Posts Tagged ‘good choices’

Oldest Child is home on Spring Break. It’s not the first time he’s been home to visit, nor is it the longest that he’s been home since school started. Over Christmas, he was home for three weeks in between semesters. Each time he comes home, it’s a little bit different. And a learning experience.

The dynamics of our family life have changed. For instance, I’m a creature of habit. I like routine, for the most part. I like to know when I’m waking up, when I’m going to bed, what the schedule is for the day. Having an adult child come home for days or weeks changes all of that. He is no longer accustomed to the routine of the house. He likes to be up late, to sleep in later. His dinner schedule is erratic, I never know if he’ll be here or not and he often doesn’t either. His plans are up in the air and he likes it that way, things that would drive me crazy.

We argue some, too. His idea of a reasonable time to be home is different from mine. I need to know that all of my chicks are safe and sound before I go to sleep and when he’s out late, I lose sleep. It’s a totally selfish thing, to be sure, but all sorts of horrors go through my head as to what could be happening to him and I shudder to think that I could sleep right through it. To be fair, ninety-nine percent of the time he is home at the time we agree on and he is a level-headed kid, but things happen, especially late at night. Rationally, I know that he keeps this schedule at school all the time and that he doesn’t answer to any type of parental figure there. I really don’t worry about it much when he’s at school, but when he’s home, I like to know where he is. He doesn’t need to ask permission at his age, just clue me in.

Before you get the idea that I’m a totally suffocating mother, hear me out. Yes, I’m a wee bit overprotective. Marty Man balances me out on this. We’re a good team. He gives the kids a lot of leeway while I’m the one to tighten the reins on curfews and where they are going. I don’t think my kids have been stifled in any way because of it. I’m not the kind of mother that hovers over their teachers or coaches. They deal with those issues on their own, just like they deal with friend issues on their own. I’m here to listen and offer advice if they want it, but they need to make their own choices about how to handle their lives. I am a stickler, though, for where they’re going, what time they’ll me home, who they are with, and making sure that I know the parents. Again, I don’t think that they were adversely affected by my “meddling” ways. In fact, I think it was, and is, a good thing. My kids know that their parents care about them, as irritating as I can be sometimes.

But the fact remains that I have to let him go. I can’t always keep tabs on him. Oldest Child is legally an adult and I need to remember what it felt like when I went through the same thing. How can he possibly understand that I haven’t always been the way I am now, but that I was eighteen once, too? I also resented my mother’s rules, even though they were very fair, but I wanted to make my own. I used to stay out late most nights, not coming home until the early morning hours, and would sleep until eleven o’clock on Saturdays, my mother sighing over my laziness. My hours were also erratic, but I got myself to school and work on time (I always had one or two, sometimes three, jobs at once) and made my own schedule, even if it meant getting by on three or four hours of sleep. I could do that then. What he doesn’t know, what he hasn’t experienced yet, are the changes that happen when one becomes a spouse and a parent, the things that have turned me into this creature of habit. When I was eighteen, nineteen, twenty, I didn’t have anyone who depended on me to wake them up, get them dressed and off to school on time and then get myself ready for work. I didn’t run my own household, didn’t pay many bills. It was a wonderful, free time, as it should be. It won’t last forever, and I wouldn’t go back to those wonderful, yet confusing, days. I know myself now, much more than I did back then, hence, my preference for a routine rather than spontaneity. He is in that process, but he can’t see the future just yet.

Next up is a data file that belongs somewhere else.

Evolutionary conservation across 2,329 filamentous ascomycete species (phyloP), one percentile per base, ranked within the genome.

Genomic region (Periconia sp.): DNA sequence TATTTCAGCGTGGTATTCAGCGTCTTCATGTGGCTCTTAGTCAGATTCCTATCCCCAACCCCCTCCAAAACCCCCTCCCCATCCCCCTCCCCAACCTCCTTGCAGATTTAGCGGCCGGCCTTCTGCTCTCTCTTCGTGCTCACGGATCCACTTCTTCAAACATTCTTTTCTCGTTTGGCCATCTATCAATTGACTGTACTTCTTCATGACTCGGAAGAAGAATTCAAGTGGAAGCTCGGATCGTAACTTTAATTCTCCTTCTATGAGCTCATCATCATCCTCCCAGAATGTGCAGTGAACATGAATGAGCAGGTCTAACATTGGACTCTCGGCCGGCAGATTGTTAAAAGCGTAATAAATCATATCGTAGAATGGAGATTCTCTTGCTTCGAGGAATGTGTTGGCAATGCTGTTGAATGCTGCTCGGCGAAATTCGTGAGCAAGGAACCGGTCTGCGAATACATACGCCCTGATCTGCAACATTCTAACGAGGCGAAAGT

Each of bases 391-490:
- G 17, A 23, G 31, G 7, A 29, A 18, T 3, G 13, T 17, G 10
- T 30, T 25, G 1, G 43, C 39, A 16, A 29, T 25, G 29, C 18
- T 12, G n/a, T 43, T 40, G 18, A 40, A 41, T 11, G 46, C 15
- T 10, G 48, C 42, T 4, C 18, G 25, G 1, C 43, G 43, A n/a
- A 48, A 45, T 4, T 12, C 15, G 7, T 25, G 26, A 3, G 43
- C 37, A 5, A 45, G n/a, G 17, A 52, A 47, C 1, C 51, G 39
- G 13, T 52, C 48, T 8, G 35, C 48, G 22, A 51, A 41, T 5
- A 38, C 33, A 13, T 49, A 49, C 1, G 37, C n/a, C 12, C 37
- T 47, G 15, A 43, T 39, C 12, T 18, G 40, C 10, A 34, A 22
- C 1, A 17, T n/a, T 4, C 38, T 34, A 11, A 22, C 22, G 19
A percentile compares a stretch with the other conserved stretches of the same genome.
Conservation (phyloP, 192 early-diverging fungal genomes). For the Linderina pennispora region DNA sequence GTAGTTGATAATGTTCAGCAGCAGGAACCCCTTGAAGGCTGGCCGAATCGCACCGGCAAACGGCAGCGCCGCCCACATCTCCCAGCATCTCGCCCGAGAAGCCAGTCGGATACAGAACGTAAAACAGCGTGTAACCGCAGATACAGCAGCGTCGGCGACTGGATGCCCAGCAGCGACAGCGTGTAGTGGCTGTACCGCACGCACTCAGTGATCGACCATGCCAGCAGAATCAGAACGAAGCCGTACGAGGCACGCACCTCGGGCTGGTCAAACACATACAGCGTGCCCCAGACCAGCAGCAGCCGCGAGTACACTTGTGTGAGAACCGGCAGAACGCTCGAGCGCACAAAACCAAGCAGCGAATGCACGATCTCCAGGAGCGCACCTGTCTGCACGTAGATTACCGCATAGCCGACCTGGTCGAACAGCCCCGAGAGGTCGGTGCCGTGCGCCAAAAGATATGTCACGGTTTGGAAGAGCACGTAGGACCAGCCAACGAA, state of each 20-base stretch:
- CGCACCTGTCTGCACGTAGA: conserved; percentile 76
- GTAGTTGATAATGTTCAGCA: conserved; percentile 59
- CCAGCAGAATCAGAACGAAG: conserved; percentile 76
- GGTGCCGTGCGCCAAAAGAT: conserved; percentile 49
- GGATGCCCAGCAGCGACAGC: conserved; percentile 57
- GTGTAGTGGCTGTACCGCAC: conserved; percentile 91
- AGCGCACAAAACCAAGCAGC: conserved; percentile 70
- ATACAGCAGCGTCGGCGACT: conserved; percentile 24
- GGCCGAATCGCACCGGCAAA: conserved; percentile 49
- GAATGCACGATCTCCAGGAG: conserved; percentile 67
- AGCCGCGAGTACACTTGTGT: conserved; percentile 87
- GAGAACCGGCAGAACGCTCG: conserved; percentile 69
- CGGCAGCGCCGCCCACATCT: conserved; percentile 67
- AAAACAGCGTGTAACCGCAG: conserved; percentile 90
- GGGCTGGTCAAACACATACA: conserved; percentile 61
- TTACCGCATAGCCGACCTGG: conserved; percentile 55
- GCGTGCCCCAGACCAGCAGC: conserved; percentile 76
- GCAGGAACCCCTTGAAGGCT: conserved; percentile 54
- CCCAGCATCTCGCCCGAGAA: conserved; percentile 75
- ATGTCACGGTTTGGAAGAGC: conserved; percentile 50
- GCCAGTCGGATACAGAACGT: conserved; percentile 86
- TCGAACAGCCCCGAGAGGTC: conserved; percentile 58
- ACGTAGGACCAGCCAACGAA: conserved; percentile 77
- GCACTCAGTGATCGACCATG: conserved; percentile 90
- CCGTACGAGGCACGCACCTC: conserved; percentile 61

It’s a bit surreal to watch him go through it himself, silently cheering his accomplishments and biting my tongue at some of what he does because he has to figure it out, not me. It’s amazing what hindsight does for you. Some of the decisions that I made at that age perplex me now, as they will him when he’s forty-something, but that’s all part of it. It’s what is supposed to happen. My job now is to be a support, not a keeper. It is taking some getting used to. We have hit snags in the road, to be sure, and we will again but, as I said, he’s a level-headed kid. Just as an example, he’s not spending Spring Break drinking himself stupid on some Florida beach. He’s a great kid, respectful (for the most part), loving, and personable. I have no doubt that he is going to be just fine. We’re learning together, him and me. It’s all good.